NEW YORK - Former US Secretary of State Hillary Clinton formally launched her second presidential bid Sunday, vowing to be the champion for “everyday” American families and to strengthen the economy.

“I’m running for president,” Mrs Clinton said in a video posted on her website, hillaryclinton.com.

“Americans have fought their way back from tough economic times, but the deck is still stacked in favour of those at the top. Everyday Americans need a champion, and I want to be that champion so you can do more than just get by. You can get ahead and stay ahead. Because when families are strong, America is strong.”

“So I’m hitting the road to earn your vote. Because it’s your time and I hope you’ll join me on this journey.”

The long-awaited announcement was preceded by an email from campaign chairman John Podesta to supporters, which was first reported by the Associated Press, the American news agency. Podesta says Clinton will first head to Iowa to talk to voters. She’ll hold a formal campaign kickoff next month, according to the email.

The approach is part of a different strategy Clinton is taking from her 2008 campaign, which will focus on convincing voters through small-group settings that she has ideas for helping the middle class and the skills to govern.

Clinton’s declaration that she’s in the race ends two years of less-than-subtle preparation: giving speeches, promoting the causes of the Clinton family’s charitable foundation, and assembling a staff for the 2016 race. In Clinton’s previous bid for the White House in 2008, the former secretary of state lost to incumbent Barack Obama in the heated democratic primary race.  Obama told reporters Saturday that Clinton would make “an excellent president.”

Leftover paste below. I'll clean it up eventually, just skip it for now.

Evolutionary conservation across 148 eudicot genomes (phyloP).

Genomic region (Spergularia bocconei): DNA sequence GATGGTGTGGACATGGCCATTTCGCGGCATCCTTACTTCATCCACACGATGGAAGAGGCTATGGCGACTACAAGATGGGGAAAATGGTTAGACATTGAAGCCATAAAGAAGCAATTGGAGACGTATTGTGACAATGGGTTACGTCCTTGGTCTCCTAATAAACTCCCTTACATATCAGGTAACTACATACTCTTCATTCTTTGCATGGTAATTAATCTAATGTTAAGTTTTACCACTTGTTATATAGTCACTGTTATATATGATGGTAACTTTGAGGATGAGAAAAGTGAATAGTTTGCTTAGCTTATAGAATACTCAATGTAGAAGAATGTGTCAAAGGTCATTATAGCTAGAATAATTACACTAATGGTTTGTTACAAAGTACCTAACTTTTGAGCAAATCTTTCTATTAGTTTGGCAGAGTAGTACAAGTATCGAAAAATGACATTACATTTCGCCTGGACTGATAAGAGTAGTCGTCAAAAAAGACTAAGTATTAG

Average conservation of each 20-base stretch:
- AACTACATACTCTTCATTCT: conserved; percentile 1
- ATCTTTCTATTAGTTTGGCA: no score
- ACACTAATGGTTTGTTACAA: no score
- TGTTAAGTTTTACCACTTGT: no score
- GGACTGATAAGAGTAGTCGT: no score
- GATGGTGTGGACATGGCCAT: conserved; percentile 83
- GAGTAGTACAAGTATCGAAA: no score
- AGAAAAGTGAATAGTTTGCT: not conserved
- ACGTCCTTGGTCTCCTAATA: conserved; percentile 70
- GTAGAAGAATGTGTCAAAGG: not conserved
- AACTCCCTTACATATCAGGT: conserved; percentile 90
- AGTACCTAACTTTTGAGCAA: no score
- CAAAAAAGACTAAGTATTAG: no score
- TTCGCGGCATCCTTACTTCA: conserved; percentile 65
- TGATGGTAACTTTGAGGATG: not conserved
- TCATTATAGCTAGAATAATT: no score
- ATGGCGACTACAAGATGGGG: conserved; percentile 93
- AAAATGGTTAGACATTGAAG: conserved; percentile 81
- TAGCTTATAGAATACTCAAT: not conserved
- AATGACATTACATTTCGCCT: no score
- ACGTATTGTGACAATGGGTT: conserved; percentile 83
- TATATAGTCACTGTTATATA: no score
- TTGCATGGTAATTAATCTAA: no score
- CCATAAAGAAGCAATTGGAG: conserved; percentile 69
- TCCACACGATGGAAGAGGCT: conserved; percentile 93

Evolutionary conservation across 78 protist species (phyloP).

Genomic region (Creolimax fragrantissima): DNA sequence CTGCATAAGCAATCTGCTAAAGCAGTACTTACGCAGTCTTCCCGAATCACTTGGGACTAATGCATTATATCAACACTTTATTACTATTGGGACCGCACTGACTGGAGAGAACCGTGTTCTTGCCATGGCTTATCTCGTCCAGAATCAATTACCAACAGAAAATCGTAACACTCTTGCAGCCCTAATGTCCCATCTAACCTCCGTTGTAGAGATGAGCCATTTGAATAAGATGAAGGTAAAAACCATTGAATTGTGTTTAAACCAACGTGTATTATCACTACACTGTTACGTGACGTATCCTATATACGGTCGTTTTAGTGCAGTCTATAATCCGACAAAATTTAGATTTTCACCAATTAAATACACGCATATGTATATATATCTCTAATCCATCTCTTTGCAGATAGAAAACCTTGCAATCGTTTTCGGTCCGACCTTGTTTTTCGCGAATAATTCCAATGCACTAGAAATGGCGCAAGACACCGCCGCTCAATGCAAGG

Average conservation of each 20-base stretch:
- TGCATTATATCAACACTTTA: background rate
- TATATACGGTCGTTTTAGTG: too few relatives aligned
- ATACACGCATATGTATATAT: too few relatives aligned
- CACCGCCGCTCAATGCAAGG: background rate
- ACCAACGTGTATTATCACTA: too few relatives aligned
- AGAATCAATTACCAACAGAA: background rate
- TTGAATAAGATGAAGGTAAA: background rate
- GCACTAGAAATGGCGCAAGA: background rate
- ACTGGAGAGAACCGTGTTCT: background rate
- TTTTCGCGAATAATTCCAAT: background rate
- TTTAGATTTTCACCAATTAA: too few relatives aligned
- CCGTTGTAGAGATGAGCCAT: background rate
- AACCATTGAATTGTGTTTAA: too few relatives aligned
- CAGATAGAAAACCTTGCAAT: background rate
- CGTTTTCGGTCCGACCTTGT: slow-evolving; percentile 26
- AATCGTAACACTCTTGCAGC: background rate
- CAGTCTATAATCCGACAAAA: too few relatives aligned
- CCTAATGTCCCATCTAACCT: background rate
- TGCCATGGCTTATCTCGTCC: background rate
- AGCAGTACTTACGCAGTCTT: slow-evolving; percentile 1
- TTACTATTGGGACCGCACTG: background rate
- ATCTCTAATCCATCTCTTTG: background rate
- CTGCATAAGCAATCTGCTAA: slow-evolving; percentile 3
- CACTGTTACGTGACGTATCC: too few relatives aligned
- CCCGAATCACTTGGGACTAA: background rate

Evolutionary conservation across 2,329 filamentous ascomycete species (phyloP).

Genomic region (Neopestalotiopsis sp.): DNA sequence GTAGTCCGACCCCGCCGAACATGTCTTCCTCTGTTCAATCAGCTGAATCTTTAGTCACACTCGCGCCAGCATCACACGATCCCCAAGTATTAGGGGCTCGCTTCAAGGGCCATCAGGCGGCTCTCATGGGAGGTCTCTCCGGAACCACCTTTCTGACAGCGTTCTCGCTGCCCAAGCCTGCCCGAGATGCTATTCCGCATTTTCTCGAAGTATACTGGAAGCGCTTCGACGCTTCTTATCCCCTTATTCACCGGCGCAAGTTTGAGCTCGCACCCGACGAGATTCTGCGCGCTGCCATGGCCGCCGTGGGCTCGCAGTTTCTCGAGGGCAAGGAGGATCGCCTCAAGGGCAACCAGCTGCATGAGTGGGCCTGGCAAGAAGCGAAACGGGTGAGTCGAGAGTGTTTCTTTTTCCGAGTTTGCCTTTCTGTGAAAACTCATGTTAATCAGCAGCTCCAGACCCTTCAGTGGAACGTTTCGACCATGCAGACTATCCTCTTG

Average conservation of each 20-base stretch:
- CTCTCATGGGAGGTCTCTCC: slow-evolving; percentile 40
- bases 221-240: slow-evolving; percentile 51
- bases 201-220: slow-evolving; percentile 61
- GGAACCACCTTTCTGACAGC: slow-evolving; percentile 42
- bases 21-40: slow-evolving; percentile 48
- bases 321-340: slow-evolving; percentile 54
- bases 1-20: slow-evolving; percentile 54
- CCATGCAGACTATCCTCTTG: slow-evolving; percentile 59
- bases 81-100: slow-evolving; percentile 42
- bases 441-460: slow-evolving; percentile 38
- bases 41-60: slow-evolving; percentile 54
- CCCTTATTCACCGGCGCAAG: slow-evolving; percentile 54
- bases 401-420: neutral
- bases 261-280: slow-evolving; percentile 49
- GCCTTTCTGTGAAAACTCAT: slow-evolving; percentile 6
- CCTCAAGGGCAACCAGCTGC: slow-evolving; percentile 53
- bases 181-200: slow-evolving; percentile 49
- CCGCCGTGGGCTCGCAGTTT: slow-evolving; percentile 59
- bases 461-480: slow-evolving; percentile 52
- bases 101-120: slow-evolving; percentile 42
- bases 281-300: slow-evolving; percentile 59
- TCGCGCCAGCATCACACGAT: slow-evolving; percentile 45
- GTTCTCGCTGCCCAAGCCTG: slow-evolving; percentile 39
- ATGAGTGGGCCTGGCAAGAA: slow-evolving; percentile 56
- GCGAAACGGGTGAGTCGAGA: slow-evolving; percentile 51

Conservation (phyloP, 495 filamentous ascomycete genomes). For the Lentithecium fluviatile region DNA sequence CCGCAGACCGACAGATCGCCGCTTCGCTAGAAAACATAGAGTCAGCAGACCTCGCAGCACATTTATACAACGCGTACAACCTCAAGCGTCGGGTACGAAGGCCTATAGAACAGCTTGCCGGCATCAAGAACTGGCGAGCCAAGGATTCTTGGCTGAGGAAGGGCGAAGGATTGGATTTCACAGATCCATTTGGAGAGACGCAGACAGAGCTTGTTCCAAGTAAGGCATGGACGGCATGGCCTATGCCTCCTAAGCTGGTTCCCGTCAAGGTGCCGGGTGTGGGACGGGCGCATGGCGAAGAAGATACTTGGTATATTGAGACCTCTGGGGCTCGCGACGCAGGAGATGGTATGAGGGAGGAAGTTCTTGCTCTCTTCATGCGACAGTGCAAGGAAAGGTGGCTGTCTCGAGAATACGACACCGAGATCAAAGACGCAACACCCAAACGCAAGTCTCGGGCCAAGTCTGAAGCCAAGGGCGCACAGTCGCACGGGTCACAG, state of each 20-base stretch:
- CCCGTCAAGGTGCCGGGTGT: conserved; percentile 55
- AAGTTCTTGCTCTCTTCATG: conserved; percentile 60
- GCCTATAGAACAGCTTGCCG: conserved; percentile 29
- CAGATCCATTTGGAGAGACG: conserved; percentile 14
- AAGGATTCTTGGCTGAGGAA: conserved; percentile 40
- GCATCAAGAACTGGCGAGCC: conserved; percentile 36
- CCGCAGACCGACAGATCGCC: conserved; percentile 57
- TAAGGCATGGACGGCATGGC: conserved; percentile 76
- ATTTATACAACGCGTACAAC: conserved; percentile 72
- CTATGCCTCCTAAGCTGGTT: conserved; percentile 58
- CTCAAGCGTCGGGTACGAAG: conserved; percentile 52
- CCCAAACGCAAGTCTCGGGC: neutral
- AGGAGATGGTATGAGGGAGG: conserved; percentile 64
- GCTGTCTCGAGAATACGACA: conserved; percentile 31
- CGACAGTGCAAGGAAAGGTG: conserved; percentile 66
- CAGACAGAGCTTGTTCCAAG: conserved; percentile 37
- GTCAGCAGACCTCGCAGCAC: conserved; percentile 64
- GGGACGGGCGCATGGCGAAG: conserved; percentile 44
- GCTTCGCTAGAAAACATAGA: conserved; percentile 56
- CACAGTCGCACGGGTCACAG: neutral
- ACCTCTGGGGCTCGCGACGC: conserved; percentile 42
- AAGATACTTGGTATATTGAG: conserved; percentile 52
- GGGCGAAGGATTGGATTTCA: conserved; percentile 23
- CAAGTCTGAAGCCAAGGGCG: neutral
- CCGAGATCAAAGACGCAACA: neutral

“She was a formidable candidate in 2008. She was a great supporter of mine in the general election. She was an outstanding secretary of state. She is my friend,” Obama said at a regional summit in Panama. “I think she would be an excellent president.”

Clinton, widely seen as the frontrunner for the Democrats’ nomination, is the party’s first member to declare candidacy for the 2016 election. The long-awaited announcement comes after two years of speculation about a possible second bid.

Meanwhile, past scandals are likely to surround Clinton’s campaign. Last month, the erstwhile senator and first lady was embroiled in a controversy surrounding her use of a private — rather than government-issued — email account during her time at the State Department.  Clinton’s time as Secretary of State was also marred by the Benghazi terrorist attacks in 2012 which left four Americans dead at the US compound. Clinton stands accused of not having done enough to protect US staff.

Reuters adds: Many Democrats have been waiting for Clinton to get back into the White House fight since the day in June 2008 when she pulled out of her primary battle against Obama with an expression of regret that she could not crack “that highest and hardest glass ceiling this time.”

But Clinton still has to convince some liberals that she is the best candidate to tackle issues like income inequality and the power of Wall Street banks. Some liberal groups are pushing Democratic Senator Elizabeth Warren, who has vocally criticized some Wall Street practices, to challenge Clinton.

Richard Trumka, head of the AFL-CIO, the largest US federation of labor unions, praised Clinton’s public service record and said he hoped her candidacy would elevate the “critical debate” in the country over how to raise wages.

The Clinton campaign’s finance chair, Dennis Cheng, emailed donors and bundlers on Sunday telling them to expect an email message from Clinton herself, one donor said. Cheng’s email, according to the donor, said Clinton would be explaining her vision for the campaign and her presidency.

Marc Stanley, a Dallas lawyer and a prominent Democratic fundraiser, said he and a colleague planned to send “several hundred” messages to donors on Sunday asking them to support Clinton.